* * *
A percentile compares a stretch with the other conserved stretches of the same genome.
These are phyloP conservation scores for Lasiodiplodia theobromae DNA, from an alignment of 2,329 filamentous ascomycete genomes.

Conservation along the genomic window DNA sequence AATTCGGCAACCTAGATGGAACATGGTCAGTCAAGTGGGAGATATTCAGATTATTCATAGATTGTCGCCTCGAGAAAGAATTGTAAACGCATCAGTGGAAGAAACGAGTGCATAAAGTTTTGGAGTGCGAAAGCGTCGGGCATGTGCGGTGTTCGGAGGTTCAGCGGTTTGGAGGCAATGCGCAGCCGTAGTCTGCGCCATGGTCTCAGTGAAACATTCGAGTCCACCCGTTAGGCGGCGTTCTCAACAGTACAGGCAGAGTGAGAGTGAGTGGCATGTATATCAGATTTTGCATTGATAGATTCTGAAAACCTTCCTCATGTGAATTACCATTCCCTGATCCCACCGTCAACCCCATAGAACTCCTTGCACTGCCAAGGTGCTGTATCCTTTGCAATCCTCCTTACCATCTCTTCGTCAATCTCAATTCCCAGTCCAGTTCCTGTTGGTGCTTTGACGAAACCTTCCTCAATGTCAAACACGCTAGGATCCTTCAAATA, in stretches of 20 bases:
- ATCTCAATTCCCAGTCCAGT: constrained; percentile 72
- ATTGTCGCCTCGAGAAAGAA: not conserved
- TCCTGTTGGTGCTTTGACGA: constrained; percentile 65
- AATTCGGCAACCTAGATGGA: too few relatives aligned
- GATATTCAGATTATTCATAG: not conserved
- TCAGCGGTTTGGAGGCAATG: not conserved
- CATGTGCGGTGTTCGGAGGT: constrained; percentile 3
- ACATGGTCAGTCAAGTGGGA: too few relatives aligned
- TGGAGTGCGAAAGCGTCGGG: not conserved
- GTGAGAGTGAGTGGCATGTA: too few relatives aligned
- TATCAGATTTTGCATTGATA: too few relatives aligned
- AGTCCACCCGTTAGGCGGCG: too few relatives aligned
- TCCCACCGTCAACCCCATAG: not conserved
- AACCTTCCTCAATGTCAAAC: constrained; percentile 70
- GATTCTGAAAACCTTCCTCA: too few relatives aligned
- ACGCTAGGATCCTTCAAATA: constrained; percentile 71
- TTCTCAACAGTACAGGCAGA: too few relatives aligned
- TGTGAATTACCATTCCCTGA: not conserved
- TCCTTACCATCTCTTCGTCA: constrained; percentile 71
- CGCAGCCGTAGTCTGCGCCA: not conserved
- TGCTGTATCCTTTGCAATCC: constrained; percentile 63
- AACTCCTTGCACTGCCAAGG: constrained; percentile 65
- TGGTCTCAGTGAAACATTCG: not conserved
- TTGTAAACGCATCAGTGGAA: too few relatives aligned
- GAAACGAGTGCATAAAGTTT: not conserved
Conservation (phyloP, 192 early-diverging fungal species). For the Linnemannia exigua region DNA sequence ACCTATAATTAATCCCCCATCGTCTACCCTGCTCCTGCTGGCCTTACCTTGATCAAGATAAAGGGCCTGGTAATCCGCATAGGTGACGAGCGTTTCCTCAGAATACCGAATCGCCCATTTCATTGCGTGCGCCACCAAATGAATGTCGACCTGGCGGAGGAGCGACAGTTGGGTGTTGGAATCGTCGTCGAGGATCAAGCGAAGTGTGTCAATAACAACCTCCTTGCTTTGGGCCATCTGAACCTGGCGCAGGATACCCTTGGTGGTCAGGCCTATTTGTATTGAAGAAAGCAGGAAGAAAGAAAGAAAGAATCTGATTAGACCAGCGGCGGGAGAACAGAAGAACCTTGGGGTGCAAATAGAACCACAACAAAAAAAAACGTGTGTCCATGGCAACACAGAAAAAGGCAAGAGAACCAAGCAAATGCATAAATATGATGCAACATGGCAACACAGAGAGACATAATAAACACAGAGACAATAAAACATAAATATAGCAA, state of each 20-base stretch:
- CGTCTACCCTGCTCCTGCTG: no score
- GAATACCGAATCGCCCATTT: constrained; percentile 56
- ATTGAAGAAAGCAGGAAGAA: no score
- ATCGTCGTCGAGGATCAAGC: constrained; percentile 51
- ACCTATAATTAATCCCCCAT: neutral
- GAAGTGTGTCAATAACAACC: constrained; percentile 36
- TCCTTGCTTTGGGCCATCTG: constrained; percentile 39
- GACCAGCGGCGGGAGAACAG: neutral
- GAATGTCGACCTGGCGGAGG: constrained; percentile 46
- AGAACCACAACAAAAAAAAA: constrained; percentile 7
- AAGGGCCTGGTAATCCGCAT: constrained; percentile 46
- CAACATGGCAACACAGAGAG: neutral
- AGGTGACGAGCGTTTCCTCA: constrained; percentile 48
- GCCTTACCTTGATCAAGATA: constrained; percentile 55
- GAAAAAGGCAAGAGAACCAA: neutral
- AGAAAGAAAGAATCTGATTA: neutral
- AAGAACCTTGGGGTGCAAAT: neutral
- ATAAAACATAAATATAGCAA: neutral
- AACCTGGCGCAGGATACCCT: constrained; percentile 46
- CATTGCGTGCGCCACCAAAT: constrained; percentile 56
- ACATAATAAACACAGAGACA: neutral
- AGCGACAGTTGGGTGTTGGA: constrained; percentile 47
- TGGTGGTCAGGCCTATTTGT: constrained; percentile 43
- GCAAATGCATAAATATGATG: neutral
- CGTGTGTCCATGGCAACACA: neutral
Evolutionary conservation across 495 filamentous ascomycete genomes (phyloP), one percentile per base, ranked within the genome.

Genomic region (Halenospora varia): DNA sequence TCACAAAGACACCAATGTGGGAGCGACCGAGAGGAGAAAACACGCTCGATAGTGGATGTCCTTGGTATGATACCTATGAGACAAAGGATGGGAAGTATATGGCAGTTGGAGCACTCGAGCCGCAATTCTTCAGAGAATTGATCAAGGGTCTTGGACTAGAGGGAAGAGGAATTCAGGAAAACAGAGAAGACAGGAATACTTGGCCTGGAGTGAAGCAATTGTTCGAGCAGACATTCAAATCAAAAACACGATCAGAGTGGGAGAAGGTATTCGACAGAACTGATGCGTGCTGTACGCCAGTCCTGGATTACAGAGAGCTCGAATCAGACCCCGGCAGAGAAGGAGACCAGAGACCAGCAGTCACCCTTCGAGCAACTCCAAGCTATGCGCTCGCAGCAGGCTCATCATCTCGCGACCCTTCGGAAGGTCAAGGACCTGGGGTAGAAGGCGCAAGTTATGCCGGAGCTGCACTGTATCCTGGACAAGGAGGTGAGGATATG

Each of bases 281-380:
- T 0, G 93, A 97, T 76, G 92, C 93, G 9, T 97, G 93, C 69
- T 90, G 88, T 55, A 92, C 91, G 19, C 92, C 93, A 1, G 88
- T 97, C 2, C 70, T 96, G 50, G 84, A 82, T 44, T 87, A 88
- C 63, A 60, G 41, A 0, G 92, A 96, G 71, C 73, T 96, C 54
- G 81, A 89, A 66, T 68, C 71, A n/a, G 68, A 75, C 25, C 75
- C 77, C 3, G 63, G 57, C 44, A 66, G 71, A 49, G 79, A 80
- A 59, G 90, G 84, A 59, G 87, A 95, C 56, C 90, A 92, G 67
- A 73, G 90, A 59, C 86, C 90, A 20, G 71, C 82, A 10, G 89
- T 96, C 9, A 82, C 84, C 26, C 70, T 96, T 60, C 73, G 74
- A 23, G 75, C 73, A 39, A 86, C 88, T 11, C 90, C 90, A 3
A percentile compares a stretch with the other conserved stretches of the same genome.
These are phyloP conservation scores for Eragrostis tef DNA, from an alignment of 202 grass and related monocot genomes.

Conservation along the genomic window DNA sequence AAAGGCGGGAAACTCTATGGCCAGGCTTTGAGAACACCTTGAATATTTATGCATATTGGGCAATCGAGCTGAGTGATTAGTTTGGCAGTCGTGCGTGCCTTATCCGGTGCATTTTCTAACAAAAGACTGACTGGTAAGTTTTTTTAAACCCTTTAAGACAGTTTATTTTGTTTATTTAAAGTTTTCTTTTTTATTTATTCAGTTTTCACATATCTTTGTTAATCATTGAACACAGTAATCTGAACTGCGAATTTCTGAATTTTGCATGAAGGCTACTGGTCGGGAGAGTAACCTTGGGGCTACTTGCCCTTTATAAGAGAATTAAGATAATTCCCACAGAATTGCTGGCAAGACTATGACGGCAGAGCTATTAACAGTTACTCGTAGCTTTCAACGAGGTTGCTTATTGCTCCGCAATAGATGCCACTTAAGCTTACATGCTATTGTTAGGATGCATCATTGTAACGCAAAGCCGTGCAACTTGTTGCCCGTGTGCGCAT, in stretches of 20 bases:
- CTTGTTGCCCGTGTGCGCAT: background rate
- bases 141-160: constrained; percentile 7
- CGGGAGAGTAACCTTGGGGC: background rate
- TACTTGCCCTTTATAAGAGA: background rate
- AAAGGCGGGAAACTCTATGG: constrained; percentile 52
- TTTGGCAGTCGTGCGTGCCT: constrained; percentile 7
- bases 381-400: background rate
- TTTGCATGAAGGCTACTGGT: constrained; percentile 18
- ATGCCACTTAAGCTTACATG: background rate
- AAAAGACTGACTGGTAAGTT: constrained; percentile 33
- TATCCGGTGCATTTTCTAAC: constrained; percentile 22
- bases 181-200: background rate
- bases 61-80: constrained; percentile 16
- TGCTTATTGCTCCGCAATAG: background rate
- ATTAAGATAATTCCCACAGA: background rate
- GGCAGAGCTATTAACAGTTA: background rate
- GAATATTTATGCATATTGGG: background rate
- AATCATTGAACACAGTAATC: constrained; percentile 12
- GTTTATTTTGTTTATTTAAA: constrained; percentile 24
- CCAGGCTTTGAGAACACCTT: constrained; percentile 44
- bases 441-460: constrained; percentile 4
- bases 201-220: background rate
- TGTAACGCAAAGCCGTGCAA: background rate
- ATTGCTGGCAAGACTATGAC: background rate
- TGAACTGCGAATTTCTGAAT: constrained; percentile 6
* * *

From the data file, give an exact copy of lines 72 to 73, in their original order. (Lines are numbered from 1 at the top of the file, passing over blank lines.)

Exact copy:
- bases 141-160: constrained; percentile 7
- CGGGAGAGTAACCTTGGGGC: background rate